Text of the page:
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This article is about the first game of the Star Fox series. For other uses, see here.

Star Fox (known in its PAL physical release as Starwing) is the original Star Fox video game made for the Super Nintendo Entertainment System. The game introduces Fox McCloud and the Star Fox team on a mission to save the Lylat system from the evil clutches of Andross. The game was originally intended to have a direct sequel, Star Fox 2, which would have introduced the now-familiar concepts of Walkers, All-Range Mode, and the rival Star Wolf team; however, it originally went unreleased due to the looming Nintendo 64, and it was decided that the next title would be more akin to a series reboot rather than a true sequel.

Gameplay

The objective of the game is to go through one route (Level 1 for beginners, Level 2 for more skilled players and Level 3 for seasoned veterans of the game) that begins at Corneria and eventually reaches Venom, the planet where Andross has holed himself up. Along each route, there are six stages apiece, all different.

Not counting the Black Hole or Out of This Dimension, there are three route orders in the game. All paths begin at Corneria, where the player faces either the Attack Carrier on the easier routes or the Destructor on the hardest route. In the easy path: Star Fox then heads to the Asteroid Belt where they destroy the Rock Crusher, attack the Andross Space Armada and destroy the flagship's Atomic Base, destroy the Dancing Insector of the Battle Base Meteor, and fight Phantron at Venom. In the medium route, they go to Sector X and destroy the Rock Crusher, recapture the weather control base and destroy the corrupted Professor Hanger at Titania, save the "undersea" lifeforms of Sector Y by eliminating the Plasma Hydra, tangle with the Metal Smasher at Venom airspace, and race the Galactic Rider at the base. On the hard route, they'll destroy the Blade Barrier of the Asteroid Belt, destroy Andross's mutated Monarch Dodora at Fortuna, take out the Atomic Base II at Sector Z, destroy the Spinning Core at Macbeth to stop the construction of a base, and defeat the Great Commander of Venom. All routes end with the final boss, "Andross..." This deviates the game from the normal space/flight sim mold in which the difficulty level is set by the player at an options screen, as each route corresponds to a difficulty level. This increases the game's replay value significantly by offering the chance to see and experience new areas on the higher difficulty routes instead of merely experiencing the same stages with more enemies, lower health, less time, etc.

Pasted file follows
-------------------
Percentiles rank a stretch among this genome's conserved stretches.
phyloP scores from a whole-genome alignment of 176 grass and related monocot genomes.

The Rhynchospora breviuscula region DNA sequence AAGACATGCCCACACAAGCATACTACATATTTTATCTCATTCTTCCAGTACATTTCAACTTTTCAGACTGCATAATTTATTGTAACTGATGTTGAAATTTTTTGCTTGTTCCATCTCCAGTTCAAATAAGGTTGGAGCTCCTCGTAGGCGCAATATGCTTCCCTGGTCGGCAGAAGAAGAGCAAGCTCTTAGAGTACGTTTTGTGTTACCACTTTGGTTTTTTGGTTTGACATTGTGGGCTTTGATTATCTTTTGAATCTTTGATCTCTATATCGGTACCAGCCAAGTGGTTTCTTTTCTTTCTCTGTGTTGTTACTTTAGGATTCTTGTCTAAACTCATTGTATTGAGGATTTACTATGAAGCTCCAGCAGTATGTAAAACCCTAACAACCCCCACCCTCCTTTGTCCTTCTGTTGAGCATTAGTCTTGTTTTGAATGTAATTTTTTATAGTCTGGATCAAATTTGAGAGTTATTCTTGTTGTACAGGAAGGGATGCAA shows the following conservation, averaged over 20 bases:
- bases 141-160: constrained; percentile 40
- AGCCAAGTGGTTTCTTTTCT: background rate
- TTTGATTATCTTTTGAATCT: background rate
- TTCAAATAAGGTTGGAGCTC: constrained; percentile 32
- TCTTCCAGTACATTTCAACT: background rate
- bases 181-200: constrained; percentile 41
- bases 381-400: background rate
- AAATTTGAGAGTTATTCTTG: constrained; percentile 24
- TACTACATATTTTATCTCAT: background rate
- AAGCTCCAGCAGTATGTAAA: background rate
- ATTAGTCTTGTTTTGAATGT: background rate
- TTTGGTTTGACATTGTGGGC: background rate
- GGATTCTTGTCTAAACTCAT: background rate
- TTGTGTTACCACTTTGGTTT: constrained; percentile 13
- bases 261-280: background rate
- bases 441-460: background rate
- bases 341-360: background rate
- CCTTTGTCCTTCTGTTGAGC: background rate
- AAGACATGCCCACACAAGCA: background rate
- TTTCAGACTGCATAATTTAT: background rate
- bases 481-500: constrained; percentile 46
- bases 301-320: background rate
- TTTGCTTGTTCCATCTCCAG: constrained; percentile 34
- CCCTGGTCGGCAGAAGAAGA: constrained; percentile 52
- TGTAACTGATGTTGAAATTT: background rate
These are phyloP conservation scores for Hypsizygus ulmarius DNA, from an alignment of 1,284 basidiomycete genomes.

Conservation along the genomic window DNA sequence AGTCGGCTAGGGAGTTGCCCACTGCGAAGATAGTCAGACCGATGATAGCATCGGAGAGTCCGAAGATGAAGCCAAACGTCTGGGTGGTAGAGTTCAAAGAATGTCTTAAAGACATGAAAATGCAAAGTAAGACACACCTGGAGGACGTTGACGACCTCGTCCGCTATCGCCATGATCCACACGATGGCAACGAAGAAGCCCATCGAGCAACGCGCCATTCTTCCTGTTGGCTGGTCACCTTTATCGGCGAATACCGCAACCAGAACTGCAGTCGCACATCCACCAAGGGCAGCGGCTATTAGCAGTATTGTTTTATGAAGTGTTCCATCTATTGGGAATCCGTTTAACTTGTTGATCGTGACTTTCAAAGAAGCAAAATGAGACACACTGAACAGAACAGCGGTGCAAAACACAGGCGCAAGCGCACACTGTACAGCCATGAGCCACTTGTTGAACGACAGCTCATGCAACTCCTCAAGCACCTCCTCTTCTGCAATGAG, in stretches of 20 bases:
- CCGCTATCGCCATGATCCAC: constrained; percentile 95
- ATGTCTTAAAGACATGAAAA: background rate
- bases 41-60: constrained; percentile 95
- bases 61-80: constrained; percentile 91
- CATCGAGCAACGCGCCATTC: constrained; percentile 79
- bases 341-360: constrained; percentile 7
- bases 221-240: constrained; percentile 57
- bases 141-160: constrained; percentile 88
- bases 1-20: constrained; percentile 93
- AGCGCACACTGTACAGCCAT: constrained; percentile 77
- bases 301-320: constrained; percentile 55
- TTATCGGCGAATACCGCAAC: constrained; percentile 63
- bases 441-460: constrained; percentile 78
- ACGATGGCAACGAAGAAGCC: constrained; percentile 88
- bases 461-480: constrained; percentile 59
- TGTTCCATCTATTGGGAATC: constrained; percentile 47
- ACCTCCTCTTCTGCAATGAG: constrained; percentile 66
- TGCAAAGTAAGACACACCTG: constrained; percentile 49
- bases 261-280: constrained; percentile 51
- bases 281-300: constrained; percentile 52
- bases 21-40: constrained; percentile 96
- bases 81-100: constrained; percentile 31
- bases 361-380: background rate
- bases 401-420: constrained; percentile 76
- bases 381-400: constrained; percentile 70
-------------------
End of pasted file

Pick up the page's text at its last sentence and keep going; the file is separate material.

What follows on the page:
Controls

There are four control configurations to choose from, the default being Type A.

Type D-Pad (Left, Right) D-Pad (Up, Down) Start Select L R A B X Y
Type ALeft and RightDive and ClimbPauseSwitch ViewpointsRoll LeftRoll RightFire a Smart BombRetro-rocketSpeed BoostLaser Blaster
Type BLeft and RightDive and ClimbPauseSwitch ViewpointsRoll LeftRoll RightLaser BlasterRetro-rocketSpeed BoostRetro-rocket
Type CLeft and RightClimb and DivePauseSwitch ViewpointsRoll LeftRoll RightFire a Smart BombRetro-rocketSpeed BoostLaser Blaster
Type DLeft and RightClimb and DivePauseSwitch ViewpointsRoll LeftRoll RightFire a Smart BombLaser BlasterSpeed BoostRetro-Rocket

Items

SF-Supply Ring
  • Supply ring: After you fly through this ring, it will become your starting point if your ship is destroyed before you finish the stage. Flying through this ring will also restore most of your shield energy.
    SF-Supply Ring
  • Small Energy Supply: This small ring will appear after you have destroyed certain enemies or missiles. When you fly through it, some of your shield energy will be replenished.
    294695-energy ring super
  • Power Shield:When you obtain this item, you will be impervious to the next several enemy attacks.
  • Twin Blaster:This will upgrade the Arwing's Laser Blasters to Twin Blaster Type A. If Type A is already enabled, it will upgrade them to Type B.